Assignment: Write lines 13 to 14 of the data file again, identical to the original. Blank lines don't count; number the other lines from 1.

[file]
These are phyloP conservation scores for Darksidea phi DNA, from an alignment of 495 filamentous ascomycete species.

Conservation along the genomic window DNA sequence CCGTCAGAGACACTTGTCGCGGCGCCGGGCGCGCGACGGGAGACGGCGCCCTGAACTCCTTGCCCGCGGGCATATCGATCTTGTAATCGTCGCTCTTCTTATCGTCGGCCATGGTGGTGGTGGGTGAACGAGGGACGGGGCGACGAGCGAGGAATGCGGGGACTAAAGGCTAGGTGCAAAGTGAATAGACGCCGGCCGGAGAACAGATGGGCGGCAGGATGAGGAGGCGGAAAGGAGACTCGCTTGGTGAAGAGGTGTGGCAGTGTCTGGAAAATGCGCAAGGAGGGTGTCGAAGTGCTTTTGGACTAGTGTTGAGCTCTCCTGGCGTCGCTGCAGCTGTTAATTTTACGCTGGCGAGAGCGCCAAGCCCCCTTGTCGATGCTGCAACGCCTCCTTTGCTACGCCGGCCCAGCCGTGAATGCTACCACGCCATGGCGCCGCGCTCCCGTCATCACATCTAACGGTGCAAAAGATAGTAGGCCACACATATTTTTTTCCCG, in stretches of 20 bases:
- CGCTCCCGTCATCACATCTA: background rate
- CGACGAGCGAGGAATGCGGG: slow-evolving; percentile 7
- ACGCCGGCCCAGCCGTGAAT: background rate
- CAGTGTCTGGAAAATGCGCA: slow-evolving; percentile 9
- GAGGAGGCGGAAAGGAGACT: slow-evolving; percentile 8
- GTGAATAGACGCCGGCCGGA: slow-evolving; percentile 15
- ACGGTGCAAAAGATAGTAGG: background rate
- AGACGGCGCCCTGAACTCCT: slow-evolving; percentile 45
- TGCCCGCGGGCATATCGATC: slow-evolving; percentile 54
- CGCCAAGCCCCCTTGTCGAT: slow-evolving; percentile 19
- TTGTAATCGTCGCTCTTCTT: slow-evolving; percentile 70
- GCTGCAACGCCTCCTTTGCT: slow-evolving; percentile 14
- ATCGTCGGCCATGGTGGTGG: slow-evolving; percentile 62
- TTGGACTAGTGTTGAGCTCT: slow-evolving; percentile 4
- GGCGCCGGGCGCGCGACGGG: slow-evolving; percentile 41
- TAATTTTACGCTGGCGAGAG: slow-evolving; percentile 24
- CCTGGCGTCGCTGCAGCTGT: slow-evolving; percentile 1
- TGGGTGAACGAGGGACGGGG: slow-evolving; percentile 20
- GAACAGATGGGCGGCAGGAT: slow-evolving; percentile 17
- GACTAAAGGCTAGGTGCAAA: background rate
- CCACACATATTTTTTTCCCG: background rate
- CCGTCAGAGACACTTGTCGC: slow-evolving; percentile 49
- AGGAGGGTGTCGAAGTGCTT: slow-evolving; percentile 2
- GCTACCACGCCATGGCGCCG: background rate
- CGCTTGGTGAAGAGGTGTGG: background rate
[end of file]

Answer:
- TTGTAATCGTCGCTCTTCTT: slow-evolving; percentile 70
- GCTGCAACGCCTCCTTTGCT: slow-evolving; percentile 14